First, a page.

Copper1 From Canada, joined Jun 2000, 439 posts, RR: 1 Posted (13 years 10 months 2 weeks 1 day 6 hours ago) and read 4311 times:
Just saw on the news a Skyservice A-320 lost most of it's left engine cowling on takeoff from Toronto YYZ just after 5pm local time. Aircraft was past V1 when pilot heard large bang. He looked out window and saw cowling gone. He continued with T/O and made landing back at Toronto. Video from helicopter on local news shows damage to aircraft as it was being towed to Skyservice maintenance. No-one injured during incident.
TWA902fly From United States of America, joined Dec 1999, 3122 posts, RR: 4
Reply 3, posted (13 years 10 months 2 weeks 1 day 4 hours ago) and read 4150 times:
This same thing happened to an America West A320 at PHX in June, A A-300-600 Beluga was used to transport a new tail because the engine parts damaged the tail very badly, and the vertical stabelizer too.
life wasn't worth the balance, or the crumpled paper it was written on
Mdsmith11 From United States of America, joined Jul 1999, 194 posts, RR: 1
Reply 6, posted (13 years 10 months 2 weeks 1 day 4 hours ago) and read 4139 times:
What is up with the Airbuss's is that the mechanics are not latching the enjine cowlings properly after performing required maintenance on the engines. The enjine latch mechanism for the A-32x and the A-319 are on the bottom center of the enjine. To look at them one just get either on their knees or bend nearly all ythe way over. This is something that most flight crews will not notice on their pre-flight walkarounds. Very unfortunate yes, but luckily no injuries so far, just property damage. Like 'em or not, can't really balme this on Airbus.
In their defense they have started producing a new latch mechanism for all current production A/C and this same kit is available for retrofit on ealrier models.
Jet Setter From , joined Dec 1969, posts, RR:
Reply 7, posted (13 years 10 months 2 weeks 1 day 4 hours ago) and read 4130 times:
The Skyservice incident is the latest of several incidents of cowling detachments on A320s. Other incidents have involved Air Canada, America West and Airtours International. An incident also occured on a Canada 3000 A330. The problem is basically there are no positive indicators, either externally or on the flightdeck that the cowl is not only closed, but also locked and secured.
In the UK the CAA published a detailed report into the Airtours incident, which occured in January. http://www.open.gov.uk/aaib/jul00htm/gvced.htm
Previous cases of cowl detachment;
It appeared that the appreciable number of previous cases should have been sufficient to have prompted the introduction of effective measures to prevent recurrence, prior to G-VCED’s accident and the subsequent A330 accident in Canada. The powerplant manufacturer had developed a number of measures, but those that had been categorised as recommended were considered unlikely to be sufficiently effective. The measure likely to be most effective, the installation of a Hold-Open device (SB 0259), was categorised as a customer option. Some information on the background that could justify incorporating the SB was presented to operators, but only in brief summary form. It would appear that the detailed information on fleet-wide experience available to the aircraft and/or powerplant manufacturer would place them in a considerably better position to judge, in conjunction with the airworthiness authorities, the necessity for a modification relevant to airworthiness and to advise operators accordingly. It is therefore recommended that Airbus Industrie assess the adequacy of their process for determining the possible adverse flight safety implications of reported incidents and accidents to their aircraft and for advising operators of effective measures to prevent recurrence (Recommendation No 2000-31).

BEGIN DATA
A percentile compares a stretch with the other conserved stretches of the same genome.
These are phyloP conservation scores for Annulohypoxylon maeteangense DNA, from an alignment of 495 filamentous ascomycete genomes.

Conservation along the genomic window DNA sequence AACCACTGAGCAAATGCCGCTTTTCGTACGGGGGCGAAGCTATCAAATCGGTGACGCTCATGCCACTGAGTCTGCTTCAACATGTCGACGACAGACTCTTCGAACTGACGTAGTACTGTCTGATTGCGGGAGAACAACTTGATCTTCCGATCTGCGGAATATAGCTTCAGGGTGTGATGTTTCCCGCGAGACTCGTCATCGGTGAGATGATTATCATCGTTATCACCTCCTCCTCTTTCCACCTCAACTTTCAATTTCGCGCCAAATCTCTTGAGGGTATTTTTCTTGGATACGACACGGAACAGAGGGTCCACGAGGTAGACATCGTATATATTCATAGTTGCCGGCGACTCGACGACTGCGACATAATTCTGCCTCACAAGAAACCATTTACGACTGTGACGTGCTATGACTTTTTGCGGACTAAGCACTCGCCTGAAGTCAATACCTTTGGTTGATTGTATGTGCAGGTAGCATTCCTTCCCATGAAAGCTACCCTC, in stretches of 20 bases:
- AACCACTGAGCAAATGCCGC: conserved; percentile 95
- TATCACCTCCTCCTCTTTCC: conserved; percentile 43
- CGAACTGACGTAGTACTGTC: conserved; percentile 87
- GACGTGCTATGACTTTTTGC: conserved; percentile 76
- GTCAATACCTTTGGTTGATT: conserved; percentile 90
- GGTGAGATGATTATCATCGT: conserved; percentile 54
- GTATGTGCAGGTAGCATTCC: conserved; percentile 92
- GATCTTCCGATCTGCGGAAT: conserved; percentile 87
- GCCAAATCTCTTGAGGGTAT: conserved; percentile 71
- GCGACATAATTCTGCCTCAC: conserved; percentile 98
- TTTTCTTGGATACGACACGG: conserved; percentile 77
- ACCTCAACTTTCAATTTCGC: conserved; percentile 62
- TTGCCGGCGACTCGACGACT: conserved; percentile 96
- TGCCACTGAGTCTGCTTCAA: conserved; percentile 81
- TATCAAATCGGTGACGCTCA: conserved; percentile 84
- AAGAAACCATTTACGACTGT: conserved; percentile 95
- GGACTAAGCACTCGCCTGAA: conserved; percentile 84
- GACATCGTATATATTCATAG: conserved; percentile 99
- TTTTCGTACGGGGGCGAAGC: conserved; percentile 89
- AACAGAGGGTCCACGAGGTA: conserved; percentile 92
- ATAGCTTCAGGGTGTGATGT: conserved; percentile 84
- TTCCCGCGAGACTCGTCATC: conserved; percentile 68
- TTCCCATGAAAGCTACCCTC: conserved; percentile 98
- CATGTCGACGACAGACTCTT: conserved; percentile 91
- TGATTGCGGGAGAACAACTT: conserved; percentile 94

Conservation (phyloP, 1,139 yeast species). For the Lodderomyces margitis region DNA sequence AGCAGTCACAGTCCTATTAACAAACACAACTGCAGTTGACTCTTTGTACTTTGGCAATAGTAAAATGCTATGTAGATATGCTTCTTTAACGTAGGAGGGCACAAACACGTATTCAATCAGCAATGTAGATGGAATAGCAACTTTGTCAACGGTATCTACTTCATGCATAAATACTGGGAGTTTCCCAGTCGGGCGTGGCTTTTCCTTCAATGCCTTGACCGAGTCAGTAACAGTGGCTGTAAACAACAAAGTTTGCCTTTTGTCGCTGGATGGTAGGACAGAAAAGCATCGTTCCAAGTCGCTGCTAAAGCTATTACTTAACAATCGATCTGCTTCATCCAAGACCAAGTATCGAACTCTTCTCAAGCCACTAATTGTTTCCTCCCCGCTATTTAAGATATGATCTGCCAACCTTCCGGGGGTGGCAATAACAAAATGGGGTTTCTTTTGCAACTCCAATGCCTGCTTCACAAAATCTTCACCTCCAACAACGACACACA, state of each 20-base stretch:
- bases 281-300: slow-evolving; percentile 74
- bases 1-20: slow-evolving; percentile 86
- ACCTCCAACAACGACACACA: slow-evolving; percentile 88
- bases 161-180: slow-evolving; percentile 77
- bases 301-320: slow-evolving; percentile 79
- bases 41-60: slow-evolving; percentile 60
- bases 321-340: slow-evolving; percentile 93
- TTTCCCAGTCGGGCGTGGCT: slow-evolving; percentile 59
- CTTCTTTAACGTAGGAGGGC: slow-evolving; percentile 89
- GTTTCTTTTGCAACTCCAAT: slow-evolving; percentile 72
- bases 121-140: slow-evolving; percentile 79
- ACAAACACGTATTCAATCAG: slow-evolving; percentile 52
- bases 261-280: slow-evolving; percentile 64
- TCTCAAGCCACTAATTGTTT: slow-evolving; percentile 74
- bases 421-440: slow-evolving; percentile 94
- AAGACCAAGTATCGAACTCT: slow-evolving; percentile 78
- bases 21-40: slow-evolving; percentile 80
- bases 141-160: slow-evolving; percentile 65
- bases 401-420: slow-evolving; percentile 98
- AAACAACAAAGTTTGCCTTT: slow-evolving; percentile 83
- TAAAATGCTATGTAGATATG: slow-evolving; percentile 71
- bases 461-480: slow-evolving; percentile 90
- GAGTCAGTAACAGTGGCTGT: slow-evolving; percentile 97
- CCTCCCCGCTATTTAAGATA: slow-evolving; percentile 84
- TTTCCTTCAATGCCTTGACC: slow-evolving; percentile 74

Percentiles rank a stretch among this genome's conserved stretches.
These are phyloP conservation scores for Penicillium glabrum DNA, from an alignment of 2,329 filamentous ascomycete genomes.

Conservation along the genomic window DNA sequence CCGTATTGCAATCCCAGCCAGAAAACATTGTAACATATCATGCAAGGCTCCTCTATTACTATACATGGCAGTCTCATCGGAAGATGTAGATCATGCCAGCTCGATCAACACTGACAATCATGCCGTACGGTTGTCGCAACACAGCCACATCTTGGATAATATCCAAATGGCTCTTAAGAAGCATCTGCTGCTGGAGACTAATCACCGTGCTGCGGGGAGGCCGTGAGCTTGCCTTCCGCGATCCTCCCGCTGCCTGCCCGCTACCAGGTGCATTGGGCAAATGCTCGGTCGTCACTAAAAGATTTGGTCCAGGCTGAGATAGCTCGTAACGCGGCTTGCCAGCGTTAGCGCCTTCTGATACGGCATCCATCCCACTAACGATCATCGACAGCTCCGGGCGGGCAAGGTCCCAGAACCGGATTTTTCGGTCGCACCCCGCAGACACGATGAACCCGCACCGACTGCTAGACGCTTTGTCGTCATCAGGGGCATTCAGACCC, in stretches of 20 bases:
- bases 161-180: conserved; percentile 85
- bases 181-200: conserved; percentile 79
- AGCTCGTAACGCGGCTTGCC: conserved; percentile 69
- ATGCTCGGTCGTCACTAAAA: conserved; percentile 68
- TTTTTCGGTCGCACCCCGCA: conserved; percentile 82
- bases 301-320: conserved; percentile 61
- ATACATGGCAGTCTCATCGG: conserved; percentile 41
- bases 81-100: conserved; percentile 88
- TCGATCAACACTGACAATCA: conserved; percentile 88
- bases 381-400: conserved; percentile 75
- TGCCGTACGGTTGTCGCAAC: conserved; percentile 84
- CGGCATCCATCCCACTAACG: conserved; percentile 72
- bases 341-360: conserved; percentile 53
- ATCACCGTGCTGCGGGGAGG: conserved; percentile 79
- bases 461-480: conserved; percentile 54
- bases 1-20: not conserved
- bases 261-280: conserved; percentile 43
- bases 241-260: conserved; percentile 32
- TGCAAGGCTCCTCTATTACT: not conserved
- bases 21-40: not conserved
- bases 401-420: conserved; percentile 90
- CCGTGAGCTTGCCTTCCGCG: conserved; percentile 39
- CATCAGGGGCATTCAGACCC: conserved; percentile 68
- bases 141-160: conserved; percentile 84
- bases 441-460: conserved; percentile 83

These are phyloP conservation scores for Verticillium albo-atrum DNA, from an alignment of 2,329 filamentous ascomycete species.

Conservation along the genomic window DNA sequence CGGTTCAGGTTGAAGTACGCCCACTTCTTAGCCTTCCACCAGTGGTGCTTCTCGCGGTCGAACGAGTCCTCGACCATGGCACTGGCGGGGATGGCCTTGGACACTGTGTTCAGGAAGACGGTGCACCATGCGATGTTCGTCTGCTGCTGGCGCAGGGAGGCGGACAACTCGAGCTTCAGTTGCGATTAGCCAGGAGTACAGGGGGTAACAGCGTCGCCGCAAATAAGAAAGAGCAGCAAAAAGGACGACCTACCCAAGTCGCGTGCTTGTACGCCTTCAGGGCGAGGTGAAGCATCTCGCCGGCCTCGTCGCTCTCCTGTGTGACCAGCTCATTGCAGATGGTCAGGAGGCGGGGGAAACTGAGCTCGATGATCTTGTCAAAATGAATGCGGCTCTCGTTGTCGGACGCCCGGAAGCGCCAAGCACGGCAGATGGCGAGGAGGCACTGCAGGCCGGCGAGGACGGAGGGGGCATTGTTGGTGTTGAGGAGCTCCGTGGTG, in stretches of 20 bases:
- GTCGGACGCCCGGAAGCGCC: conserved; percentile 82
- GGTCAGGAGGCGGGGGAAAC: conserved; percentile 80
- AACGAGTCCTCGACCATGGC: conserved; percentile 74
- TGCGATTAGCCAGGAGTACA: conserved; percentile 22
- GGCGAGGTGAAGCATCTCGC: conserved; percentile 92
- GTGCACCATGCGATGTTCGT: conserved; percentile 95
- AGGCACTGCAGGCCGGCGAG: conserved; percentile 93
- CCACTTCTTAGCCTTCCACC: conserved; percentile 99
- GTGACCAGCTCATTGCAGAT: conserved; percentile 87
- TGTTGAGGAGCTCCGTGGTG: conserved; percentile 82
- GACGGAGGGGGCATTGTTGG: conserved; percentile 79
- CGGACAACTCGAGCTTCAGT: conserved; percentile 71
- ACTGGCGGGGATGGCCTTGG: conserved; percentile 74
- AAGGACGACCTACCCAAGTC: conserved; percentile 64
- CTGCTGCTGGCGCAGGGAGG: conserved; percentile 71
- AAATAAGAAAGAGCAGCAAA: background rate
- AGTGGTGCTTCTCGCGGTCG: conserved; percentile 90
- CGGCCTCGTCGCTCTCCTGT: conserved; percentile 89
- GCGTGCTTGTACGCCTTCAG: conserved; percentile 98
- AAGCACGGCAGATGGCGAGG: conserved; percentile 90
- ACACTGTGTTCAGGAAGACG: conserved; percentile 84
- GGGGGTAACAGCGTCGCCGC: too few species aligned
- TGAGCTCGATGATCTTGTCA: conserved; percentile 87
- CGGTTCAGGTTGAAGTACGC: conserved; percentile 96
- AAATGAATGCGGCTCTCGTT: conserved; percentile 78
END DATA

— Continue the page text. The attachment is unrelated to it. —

Recommendation No 2000-26
It is recommended that the DGAC mandate aircraft modification aimed at appreciably reducing the likelihood of A320 fan cowl doors inadvertently remaining unlatched after maintenance. It is considered that, while measures to exhort maintenance personnel to ensure the doors are latched and to improve the conspicuity of unfastened latches may assist, they are unlikely to be fully effective and modification aimed at providing obvious indication of unlatched doors is required.
Recommendation No 2000-27
It is recommended that, until measures to satisfy the intent of Recommendation No 2000-26 are incorporated, the DGAC and Airbus Industrie recommend A319, A320, A321 and/or A330 aircraft maintenance organisations to record the unlatching and latching of fan cowl doors and to specify a duplicate inspection to confirm latching.
Recommendation No 2000-28
It is recommended that the CAA, FAA and DGAC consider whether similar measures to Recommendations Nos 2000-26 and 2000-27 are necessary for other aircraft types.
Recommendation No 2000-29
It is recommended that the DGAC and Airbus Industrie consider the incorporation of a system to provide flight deck warning of unlatched fan cowl doors on the A319, A320, A321 and A330 aircraft types.
Recommendation No 2000-30
It is recommended that the JAA and the FAA consider a requirement for future aircraft certification for a system to provide flight deck warning of all unlatched access panels or doors that could hazard the aircraft if left unfastened.
Recommendation No 2000-31
It is recommended that Airbus Industrie assess the adequacy of their process for determining the possible adverse flight safety implications of reported incidents and accidents to their aircraft and for advising operators of effective measures to prevent recurrence.
Interesting to note what type of damage has been done by engine cowls being torn off, only takes one incident where the cowl hits the tail/elevators in such a manner as to disable them and we have a probably fatal accident due to uncontrolability. Can't help but draw parallels with the Concorde accident - why was it grounded when A320s are still flying even with several incidents where luck has played a large part in a safe landing. I'm not saying the A320 should be grounded, I don't think Concorde should have been singled out and grounded either, though.
Ruslan From United States of America, joined Feb 2000, 108 posts, RR: 0
Reply 8, posted (13 years 10 months 2 weeks 1 day 4 hours ago) and read 4118 times:
I'm not sure what's up with the engine part separations these days but a similar thing happened at Piarco International airport Trinidad on Saturday 2, September.
I'm not sure if it involved a cowling or not. This time it was a Boeing 747-100. I'm not sure what airline it was from because there was no livery or titles. (Probably a freighter. US cargo airplanes make lots of fuel stops here.)
Anyway, while on the take-off run, the captain aborted take-off and rolled the 741 to a stop a few thousand feet down the runway. There was a loud bang just before, which was heard all around.
It's a good thing the a/c wasn't past V2 yet.
Runway was closed while the airport duty manager scouted for any debris from a tire blowout.
Following checks by ground crew, pilot informed the Tower that all tires were fine.
A "piece of engine" as it was loosely referred to, was found on the runway a while after. It was after dark so I couldn't see what exactly was found. Anyway, the flight was sucessfully started some hours later.